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March 2, 2018
Another ambitious effort to pass a carbon tax in Washington state has faltered as both Gov. Jay Inslee and the bill's prime sponsor said Thursday that there weren't enough votes to pass the measure out of the state Senate.
Washington would have been the first U.S. state to impose a straight tax on carbon dioxide emissions from fossil fuels like gasoline and electricity and the legislation has been closely watched nationally.
But Inslee told The Associated Press Thursday they were still “one or two votes shy” of passing it out of the Democrat-controlled Senate. The bill also needed to clear the House, also controlled by Democrats, before the short 60-day legislative session ends March 8.
“I would consider this a sea change in the climate fight. It's come a long way from where we've been. We've basically shown that carbon policy is within reach,” said the Democratic governor. He noted the bill cleared key policy and fiscal committees — advancing farther than previous measures — but didn't have the votes to bring it to a floor vote.
“On the arc of history, we're not quite far along enough on the arc,” Inslee said. “That day will come but it wasn't quite here yet.”
The bill's sponsor Sen. Reuven Carlyle, a Seattle Democrat, said in coming years, “we're going to see a price on carbon in this state.”
Washington state has been on the forefront of policy to curb greenhouse gas emissions blamed for global warming.
A coalition of environmental, tribal and other groups have vowed to bring a carbon initiative to the ballot in November should the Legislature fail to act.
Barry Rabe, a professor at the Gerald R. Ford School of Public Policy at the University of Michigan, said if the bill is defeated it underscores “that political support for a carbon tax does remain one of the heaviest lifts in American politics.”
“Even in a state like Washington where you have a governor who is enthusiastically in favor, a Legislature that seems to lean to the idea, this proves difficult to do at least at this point,” he said.
Washington voters rejected a carbon tax initiative in 2016, with many major environmental groups surprisingly lining up against the bill partly over disagreements about how money raised would be spent.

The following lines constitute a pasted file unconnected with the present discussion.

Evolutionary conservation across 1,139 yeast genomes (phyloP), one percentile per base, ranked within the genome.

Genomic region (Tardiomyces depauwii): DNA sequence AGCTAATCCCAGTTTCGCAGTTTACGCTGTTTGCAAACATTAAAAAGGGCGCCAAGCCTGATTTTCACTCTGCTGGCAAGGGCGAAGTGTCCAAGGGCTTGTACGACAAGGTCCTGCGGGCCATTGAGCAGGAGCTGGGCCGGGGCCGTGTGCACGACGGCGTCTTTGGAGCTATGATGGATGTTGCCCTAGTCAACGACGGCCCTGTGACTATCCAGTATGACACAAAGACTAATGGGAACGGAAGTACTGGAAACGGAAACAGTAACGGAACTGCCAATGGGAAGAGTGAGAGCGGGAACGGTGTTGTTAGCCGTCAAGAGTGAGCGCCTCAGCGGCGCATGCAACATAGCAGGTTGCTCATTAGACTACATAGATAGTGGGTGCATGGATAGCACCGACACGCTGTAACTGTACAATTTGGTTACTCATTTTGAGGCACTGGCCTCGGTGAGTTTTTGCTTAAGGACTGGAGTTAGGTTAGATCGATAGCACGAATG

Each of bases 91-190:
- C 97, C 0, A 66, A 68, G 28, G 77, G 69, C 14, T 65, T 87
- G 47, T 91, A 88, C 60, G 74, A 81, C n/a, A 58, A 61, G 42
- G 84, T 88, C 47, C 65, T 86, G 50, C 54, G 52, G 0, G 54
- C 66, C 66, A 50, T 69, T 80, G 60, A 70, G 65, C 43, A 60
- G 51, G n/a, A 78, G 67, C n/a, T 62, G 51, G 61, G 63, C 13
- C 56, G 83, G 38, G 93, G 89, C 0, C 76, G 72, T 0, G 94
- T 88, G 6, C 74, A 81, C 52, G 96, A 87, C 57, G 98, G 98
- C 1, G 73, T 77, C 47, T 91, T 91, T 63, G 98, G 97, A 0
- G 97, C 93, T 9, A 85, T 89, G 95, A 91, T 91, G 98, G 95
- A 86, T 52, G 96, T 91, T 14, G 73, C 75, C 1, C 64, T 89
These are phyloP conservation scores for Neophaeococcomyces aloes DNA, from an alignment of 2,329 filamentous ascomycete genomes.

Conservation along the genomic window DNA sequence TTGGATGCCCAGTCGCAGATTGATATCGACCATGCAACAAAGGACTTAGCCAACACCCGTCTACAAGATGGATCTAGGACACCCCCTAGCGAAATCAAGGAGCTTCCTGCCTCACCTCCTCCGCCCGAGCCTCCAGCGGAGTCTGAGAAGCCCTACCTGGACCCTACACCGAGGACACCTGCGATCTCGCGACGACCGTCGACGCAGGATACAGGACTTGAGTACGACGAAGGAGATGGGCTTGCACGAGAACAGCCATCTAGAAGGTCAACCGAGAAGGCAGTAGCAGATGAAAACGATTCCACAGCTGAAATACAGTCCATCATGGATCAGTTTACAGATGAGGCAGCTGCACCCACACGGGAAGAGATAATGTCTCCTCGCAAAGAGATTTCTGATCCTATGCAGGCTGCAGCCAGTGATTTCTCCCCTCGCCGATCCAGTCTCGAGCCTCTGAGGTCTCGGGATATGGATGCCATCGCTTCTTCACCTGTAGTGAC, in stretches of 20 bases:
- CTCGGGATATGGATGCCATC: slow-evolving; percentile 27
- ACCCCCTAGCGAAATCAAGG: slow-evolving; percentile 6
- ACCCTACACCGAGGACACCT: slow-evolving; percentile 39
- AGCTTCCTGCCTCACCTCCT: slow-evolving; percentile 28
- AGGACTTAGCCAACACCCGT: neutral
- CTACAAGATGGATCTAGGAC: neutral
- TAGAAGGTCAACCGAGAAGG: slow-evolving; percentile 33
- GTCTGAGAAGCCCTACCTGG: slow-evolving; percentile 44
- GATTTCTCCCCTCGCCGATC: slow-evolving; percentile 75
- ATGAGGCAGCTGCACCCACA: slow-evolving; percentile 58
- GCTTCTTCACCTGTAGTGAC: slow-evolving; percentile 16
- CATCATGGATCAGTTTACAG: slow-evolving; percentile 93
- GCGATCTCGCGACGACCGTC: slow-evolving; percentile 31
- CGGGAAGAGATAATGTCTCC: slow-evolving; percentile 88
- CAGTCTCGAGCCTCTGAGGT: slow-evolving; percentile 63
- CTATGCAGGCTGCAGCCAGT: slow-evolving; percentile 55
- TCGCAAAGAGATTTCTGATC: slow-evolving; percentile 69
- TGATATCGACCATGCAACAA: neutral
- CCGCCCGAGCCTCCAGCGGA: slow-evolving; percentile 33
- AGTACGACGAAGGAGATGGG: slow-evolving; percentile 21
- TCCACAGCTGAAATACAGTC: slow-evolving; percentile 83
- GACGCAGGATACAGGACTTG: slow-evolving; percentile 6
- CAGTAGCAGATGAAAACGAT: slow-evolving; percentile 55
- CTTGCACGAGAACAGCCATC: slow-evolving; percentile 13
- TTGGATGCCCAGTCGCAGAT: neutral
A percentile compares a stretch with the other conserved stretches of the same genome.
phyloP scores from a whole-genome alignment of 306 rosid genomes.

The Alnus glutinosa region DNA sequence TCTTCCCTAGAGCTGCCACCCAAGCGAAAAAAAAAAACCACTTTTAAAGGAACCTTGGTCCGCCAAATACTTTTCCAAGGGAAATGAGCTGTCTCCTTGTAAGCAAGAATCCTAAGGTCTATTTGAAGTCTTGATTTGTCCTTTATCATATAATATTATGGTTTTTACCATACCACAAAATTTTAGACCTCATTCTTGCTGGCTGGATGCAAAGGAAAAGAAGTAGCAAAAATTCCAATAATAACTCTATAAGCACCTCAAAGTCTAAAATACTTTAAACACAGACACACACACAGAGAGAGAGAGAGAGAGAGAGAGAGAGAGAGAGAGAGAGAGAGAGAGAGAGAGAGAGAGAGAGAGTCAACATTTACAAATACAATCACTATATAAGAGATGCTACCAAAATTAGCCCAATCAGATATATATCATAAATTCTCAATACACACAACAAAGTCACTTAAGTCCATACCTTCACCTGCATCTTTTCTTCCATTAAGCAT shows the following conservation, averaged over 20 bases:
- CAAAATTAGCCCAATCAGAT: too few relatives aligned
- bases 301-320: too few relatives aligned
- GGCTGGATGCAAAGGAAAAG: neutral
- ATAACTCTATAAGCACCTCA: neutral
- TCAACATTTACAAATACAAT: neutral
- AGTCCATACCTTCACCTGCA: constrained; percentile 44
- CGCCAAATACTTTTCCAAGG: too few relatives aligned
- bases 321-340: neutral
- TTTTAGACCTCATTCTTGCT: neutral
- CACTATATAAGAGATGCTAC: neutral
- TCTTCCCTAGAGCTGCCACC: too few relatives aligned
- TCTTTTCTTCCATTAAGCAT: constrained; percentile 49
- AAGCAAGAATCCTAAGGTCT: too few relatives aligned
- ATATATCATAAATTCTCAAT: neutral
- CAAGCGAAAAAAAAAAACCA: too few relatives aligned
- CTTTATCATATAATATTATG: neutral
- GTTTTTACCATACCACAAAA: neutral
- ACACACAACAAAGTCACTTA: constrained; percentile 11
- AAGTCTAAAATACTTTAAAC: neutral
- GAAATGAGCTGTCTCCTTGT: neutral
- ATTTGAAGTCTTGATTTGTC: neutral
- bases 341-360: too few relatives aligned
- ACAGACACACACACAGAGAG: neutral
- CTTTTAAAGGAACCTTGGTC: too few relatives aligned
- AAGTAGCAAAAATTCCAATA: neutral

Senate Bill 6023 would have imposed a new tax of $12 per metric ton of carbon emissions on the sale or use of fossil fuels such as gasoline and natural gas.
The tax would have started in 2019 and in 2021 would have increased $1.80 per ton each year until it hit $30 a ton. The tax was projected to raise $766 million in the first two years.
Businesses such as REI and Microsoft Corp. voiced support for the measure. But other business groups, lawmakers and critics called it an energy tax that would be paid mostly by families and those who could least afford it. They criticized the numerous exemptions in the bill.
In 2020, the carbon tax would mean a 10 cent hike in gasoline prices, or nearly 4 percent higher than it otherwise would be, according to legislative analysts.
Todd Myers with the Washington Policy Center said the bill would not achieve the promised carbon reductions. He said too much money goes to carve outs, special interests and expensive projects that won't actually reduce greenhouse gas emissions as promised.
“I don't think that the failure to pass this year is going to stop other states,” said Charles Komanoff, who directs the New York-based Carbon Tax Center.
Carbon-pricing bills have been introduced in states, including Massachusetts, Oregon, New York and Rhode Island, but none have advanced as far as in Washington, experts noted.
Inslee said several bills are still pending in the Legislature that would reduce greenhouse gas emissions, including one that moves the state's electrical grid away from fossil fuels and another that sets higher targets for reducing carbon pollution.
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